Welcome to ''Live @ Peoples & Schmidt'' 20th September for an up close and personal performance.

Please email martin@peoplesandschmidt.com or call 076 007 12 81 to reserve your place. (Limited numbers) 

http://www.maeveoboyle.com/

lördag 4 augusti 2012

Shop taking shape after semester ...

** Please note the new telephone number 076 007 12 81**

 

 

 

 

 

The main room is just waiting for the arrival of the new Kiko system which will hopefully be with us next Wednesday ...

I am always impressed by what Unik speakers can do and they really deliver even in our huge room (driven with my little favourite Majik DSM). 

Just 4000 kr and the size of a book and still deliver the full register just beautifully ... ironically for their size, they can be a little 'heavy' on the bass but I think that just makes them more attractive for allot of people.

fredag 3 augusti 2012

I want this bus!

Semester finished! We are open again! ** Please note the new telephone number 076 007 12 81**

After an extended semester during which we installed a completely new ceiling (50 Kg/m2 gyps suspended on a spring system to help with sound proofing) to open possibilities for more live events and even studio recording.

Though the goal was always sound proofing and not enhancement we did get the latter as a little bonus!

Welcome to Peoples & Schmidt. Linnegatan 5. tel 076 007 12 81
Open: Tuesday/Wednesday 11:00 - 16:00 Thurs/Fri 11:00 - 18:00 Saturday 10:00 - 14:00. 
Private bookings/times always available to suit your needs.

During the break LINN of course launched the all new LINN KIKO system which is already receiving great press. This article is from Stuff but ''What HiFi'' also done a great article and will further review the system in the coming weeks.

Linn Kiko Review

28,000 Kr

Stuff says 5 Hot Buy

Sleek, compact and with an excellent sound, Kiko looks like a winner for style victims and streaming fanatics alike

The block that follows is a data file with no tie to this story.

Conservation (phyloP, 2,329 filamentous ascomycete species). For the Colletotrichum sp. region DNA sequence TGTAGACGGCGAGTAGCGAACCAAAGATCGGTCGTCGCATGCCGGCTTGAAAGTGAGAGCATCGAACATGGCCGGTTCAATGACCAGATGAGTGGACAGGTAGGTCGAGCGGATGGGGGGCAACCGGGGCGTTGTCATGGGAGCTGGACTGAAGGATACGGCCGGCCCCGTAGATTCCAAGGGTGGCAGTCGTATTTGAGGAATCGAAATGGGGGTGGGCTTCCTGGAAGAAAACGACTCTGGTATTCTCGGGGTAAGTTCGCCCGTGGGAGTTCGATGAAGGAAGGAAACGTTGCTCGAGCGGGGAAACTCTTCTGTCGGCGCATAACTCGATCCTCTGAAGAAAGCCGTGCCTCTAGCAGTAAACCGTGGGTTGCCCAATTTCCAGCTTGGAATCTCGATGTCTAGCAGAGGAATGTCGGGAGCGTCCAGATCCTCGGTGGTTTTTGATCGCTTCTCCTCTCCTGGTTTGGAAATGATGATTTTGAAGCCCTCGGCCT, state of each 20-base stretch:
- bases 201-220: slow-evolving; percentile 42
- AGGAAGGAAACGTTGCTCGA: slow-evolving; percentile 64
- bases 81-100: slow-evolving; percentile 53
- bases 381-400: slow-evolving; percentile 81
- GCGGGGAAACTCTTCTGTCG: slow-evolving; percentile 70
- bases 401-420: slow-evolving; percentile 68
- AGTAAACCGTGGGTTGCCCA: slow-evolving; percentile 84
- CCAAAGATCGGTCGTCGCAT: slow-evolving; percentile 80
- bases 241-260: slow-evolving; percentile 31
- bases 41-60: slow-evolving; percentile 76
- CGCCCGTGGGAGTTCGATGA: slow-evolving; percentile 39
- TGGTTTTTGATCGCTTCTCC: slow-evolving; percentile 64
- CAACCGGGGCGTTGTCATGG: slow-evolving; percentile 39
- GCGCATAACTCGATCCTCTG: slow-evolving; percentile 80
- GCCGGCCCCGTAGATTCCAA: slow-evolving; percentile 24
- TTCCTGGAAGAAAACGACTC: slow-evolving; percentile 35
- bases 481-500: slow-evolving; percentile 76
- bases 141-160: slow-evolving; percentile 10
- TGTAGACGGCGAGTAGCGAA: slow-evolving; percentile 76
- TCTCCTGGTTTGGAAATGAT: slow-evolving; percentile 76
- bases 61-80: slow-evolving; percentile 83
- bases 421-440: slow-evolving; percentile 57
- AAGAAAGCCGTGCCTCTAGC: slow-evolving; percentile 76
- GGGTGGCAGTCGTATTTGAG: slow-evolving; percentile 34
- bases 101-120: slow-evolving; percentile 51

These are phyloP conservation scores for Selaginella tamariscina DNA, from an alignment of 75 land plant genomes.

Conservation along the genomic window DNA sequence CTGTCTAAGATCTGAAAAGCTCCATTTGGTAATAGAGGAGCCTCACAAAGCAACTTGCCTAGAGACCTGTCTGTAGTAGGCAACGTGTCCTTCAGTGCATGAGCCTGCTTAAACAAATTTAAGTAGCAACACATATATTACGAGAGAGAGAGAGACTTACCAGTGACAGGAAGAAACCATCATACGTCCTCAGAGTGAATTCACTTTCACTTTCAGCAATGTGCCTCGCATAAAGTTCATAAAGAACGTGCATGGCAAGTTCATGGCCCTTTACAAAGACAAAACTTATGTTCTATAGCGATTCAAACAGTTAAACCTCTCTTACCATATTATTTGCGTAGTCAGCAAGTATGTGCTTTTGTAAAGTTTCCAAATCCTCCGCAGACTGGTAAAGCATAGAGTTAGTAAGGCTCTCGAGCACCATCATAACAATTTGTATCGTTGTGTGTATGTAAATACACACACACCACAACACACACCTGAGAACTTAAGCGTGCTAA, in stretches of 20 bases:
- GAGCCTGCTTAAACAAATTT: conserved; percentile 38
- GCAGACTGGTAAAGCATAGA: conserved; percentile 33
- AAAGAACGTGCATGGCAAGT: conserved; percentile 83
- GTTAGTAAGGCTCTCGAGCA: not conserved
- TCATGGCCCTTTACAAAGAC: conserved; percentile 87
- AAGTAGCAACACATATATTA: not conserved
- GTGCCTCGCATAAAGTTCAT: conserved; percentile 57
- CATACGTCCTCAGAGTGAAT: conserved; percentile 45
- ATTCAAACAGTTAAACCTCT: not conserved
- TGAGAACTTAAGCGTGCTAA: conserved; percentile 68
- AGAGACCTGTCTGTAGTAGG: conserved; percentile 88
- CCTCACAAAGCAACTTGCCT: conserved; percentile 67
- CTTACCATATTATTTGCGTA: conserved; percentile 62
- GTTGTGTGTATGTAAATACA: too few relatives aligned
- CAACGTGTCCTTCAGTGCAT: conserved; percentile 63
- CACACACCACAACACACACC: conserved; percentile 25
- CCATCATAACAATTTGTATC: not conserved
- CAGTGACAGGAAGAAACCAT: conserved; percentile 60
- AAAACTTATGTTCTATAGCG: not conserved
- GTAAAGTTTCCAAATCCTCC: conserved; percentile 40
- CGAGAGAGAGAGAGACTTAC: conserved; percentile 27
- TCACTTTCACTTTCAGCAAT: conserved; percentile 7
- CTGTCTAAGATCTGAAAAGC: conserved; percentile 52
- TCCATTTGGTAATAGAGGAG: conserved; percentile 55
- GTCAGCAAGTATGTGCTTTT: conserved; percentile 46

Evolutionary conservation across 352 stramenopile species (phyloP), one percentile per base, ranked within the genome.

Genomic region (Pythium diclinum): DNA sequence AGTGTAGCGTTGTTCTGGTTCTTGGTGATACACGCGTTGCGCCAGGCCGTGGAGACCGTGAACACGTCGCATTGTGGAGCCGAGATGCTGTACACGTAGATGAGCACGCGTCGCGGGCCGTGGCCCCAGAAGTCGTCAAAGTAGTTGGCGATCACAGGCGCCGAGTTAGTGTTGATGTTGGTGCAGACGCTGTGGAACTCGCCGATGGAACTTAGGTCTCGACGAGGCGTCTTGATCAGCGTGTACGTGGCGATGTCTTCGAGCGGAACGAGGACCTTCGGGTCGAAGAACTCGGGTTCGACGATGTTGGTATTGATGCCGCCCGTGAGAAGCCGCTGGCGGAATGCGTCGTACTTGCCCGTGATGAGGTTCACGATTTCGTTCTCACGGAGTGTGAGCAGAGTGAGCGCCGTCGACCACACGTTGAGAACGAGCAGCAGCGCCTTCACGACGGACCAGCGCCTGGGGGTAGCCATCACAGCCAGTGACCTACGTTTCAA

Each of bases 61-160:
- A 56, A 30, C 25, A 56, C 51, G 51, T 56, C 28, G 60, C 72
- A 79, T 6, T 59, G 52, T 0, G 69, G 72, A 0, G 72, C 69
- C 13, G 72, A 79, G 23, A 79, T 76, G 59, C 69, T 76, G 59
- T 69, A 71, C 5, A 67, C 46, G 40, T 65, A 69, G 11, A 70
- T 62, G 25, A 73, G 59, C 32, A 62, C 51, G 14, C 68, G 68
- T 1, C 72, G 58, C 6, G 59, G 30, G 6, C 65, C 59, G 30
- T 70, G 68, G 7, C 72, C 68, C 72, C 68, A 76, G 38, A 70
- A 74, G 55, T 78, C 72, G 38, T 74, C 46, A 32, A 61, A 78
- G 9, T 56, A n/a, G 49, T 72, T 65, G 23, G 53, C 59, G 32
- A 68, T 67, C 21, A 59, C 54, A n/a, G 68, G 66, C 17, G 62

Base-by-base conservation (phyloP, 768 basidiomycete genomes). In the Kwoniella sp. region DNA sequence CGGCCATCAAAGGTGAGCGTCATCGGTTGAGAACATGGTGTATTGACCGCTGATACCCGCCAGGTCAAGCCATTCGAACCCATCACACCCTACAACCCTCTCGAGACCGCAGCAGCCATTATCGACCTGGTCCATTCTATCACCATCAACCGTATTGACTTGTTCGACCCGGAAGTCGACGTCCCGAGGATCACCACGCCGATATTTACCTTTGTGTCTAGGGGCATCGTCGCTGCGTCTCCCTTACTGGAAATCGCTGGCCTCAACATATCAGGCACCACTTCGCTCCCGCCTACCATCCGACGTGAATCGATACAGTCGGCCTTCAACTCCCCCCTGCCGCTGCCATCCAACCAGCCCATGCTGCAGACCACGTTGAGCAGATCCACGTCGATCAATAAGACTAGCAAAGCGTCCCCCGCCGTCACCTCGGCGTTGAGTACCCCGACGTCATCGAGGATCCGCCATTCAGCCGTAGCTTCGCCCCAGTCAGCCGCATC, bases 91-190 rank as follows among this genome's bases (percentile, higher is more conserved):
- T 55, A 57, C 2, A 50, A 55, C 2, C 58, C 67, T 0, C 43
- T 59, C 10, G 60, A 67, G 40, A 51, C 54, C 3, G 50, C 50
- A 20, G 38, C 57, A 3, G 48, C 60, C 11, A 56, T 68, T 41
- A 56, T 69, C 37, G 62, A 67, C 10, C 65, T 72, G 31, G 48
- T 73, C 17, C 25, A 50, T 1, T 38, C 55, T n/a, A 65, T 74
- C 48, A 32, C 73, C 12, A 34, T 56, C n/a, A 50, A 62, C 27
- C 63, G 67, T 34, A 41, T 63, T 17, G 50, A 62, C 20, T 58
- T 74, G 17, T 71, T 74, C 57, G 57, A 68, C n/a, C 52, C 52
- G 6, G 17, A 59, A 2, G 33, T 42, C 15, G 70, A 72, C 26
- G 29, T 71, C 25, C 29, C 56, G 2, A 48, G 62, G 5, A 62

linn kiko review

Linn Kiko – introduction

Up to now, Linn’s DS music streamers have been more about function than form – all that changes with the ultra-compact Kiko, a £2500 ‘just add computer’ solution complete with curvaceous styling, active speakers, a choice of six colours and slick setup wizard. Even better, it also sounds the business.

Linn Kiko – design and build

The Kiko main unit is half the width of regular hi-fi components, can be used standing on end, and the ‘wing’ cross section makes its metal casework pretty distinctive. And you can have it in a choice of black, white, silver, ‘champagne’ or light or dark blue

Linn Kiko – controls

Apart from a power rocker on the side panel (or the top if you use it on end) Kiko has no controls whatsoever. You operate it either with the slimline silver handset, which has buttons labeled with slightly obscure pictograms (you’ll get used to them) or preferably using Linn’s Kinsky software on computer or iOS/Android handset.

Linn Kiko – display

Yes, the front panel will show you a Linn logo when it fires up, and volume numbers, but beyond that all you get are those pictograms again. To play music on your networked computer or handheld you’ll either need the Kinsky app or Songcast, which lets you ‘play to’ Kiko.

linn kiko review

Linn Kiko – speakers

Each speaker drive unit is driven by a separate amplifier within the Kiko unit for the best possible amp/speaker matching. It really makes a difference, too – this might be a dinky little system, but it delivers awesome sound from punchy bass to smooth, involving treble whether you’re playing hard rock or Linn-label jazz. Ni-i-ice.
Review continues after the break...

Linn Kiko – connectivity

As well as playing all the music stored on your local network the little Kiko can also access web services such as Spotify via AirPlay on an iDevice or Songcast. It’s easily incorporated into your existing system, too, thanks to digital audio inputs and HDMI ins and outs for video. The only disappointment is that it has to be wired to your router – there’s no Wi-Fi.

Linn Kiko – verdict

With foolproof installation and set-up, thanks to clever design and a neat installation wizard, plus the fact it comes complete with speakers, we can see Kiko selling the streaming idea to a lot of new customers. But we really would have liked a proper front-panel display to enable it to be used without computer or tablet control.

Comments







  1. firebrandyouth

    6 days ago

    Great little system - doesn't need wi-fi anyway, just use Homeplugs and you get better performance, no drop-outs even with high res music streaming!